Filling station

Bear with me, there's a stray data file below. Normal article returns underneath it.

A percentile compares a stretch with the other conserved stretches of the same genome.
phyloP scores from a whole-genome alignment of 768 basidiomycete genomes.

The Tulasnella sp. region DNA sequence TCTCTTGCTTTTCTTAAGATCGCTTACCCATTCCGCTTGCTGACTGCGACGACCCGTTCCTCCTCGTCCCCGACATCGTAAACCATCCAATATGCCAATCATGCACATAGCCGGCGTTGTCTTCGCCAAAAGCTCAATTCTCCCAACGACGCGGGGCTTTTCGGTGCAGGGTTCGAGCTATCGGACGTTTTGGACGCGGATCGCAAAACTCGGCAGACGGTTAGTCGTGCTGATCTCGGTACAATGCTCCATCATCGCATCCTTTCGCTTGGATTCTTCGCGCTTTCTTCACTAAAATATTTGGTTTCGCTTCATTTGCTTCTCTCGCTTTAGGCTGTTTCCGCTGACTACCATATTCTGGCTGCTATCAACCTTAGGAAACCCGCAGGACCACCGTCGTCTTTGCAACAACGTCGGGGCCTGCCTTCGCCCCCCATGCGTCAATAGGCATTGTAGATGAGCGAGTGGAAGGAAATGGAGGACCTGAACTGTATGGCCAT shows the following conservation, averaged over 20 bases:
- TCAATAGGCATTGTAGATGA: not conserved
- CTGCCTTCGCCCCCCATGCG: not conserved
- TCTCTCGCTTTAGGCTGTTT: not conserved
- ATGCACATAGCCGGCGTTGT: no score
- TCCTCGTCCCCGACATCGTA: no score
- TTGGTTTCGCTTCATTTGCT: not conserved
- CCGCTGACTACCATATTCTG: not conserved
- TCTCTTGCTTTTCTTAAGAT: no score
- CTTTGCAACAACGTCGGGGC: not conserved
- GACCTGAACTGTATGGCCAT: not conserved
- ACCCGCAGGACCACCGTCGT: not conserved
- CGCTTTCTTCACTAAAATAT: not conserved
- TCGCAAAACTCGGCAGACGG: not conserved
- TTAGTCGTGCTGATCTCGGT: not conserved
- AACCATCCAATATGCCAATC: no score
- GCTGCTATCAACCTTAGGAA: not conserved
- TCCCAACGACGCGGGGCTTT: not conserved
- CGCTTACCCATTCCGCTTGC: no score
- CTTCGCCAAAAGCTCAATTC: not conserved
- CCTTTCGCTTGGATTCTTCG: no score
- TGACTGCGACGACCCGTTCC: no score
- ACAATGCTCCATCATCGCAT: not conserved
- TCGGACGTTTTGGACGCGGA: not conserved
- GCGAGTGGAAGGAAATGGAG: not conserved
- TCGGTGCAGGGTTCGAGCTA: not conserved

A filling station, fueling station, garage, gasbar (Canada), gas station (United States and Canada), petrol bunk or petrol pump (India), petrol garage, petrol kiosk (Singapore), petrol station (United Kingdom, Ireland and Hong Kong), service station, or servo (Australia), is a facility which sells fuel and usually lubricants for motor vehicles. The most common fuels sold today are gasoline (gasoline or gas in the U.S. and Canada, typically petrol elsewhere), diesel fuel, and electric energy. Filling stations that sell only electric energy are also known as charging stations. Fuel dispensers are used to pump petrol/gasoline, diesel, CNG, CGH2, HCNG, LPG, LH2, ethanol fuel, biofuels like biodiesel, kerosene, or other types of fuel into vehicles and calculate the financial cost of the fuel transferred to the vehicle. Fuel dispensers are also known as bowsers (in some parts of Australia),[1] petrol pumps (in most Commonwealth countries) or gas pumps (in North America). Many filling stations also combine small convenience stores, and some also sell propane or butane and have added shops to their primary business. Conversely, some chain stores, such as supermarkets, discount superstores, warehouse clubs, or traditional convenience stores, have provided filling stations on the premises. Most filling stations are built in a similar manner, with most of the fueling installation underground, pump machines in the forecourt and a point of service inside a building. Single or multiple fuel tanks are usually deployed underground. Local regulations and environmental concerns may require a different method, with some stations storing their fuel in container tanks, entrench d surface tanks or unprotected fuel tanks deployed on the surface. Fuel is usually offloaded from a tanker truck into the tanks through a separate valve, located on the filling station's perimeter. Fuel from the tanks travels to the dispenser pumps through underground pipes. For every fuel tank, direct access must be available at all times. Most tanks can be accessed through a service canal directly from the forecourt. Older stations tend to use a separate pipe for every kind of available fuel and for every dispenser. Newer stations may employ a single pipe for every dispenser. This pipe houses a number of smaller pipes for the individual fuel types. Fuel tanks, dispenser and nozzles used to fill car tanks employ vapor recovery systems, which prevents releases of vapor into the atmosphere with a system of pipes. The exhausts are placed as high as possible. A vapor recovery system may be employed at the exhaust pipe. This system collects the vapors, liquifies them and releases them back into the lowest grade fuel tank available. The forecourt is the part of a filling station where vehicles are refueled. Fuel dispensers are placed on concrete plinths, as a precautionary measure. Additional elements may be employed, including metal barriers. The area around the fuel dispensers must have a drainage system. Since fuel sometimes spills on the ground, as little of it as possible should penetrate the soil. Any liquids present on the forecourt will flow into a channel drain before it enters a petrol interceptor which is designed to capture any hydrocarbon pollutants and filter these from rainwater which may then proceed to a foul sewer, stormwater drain or to ground.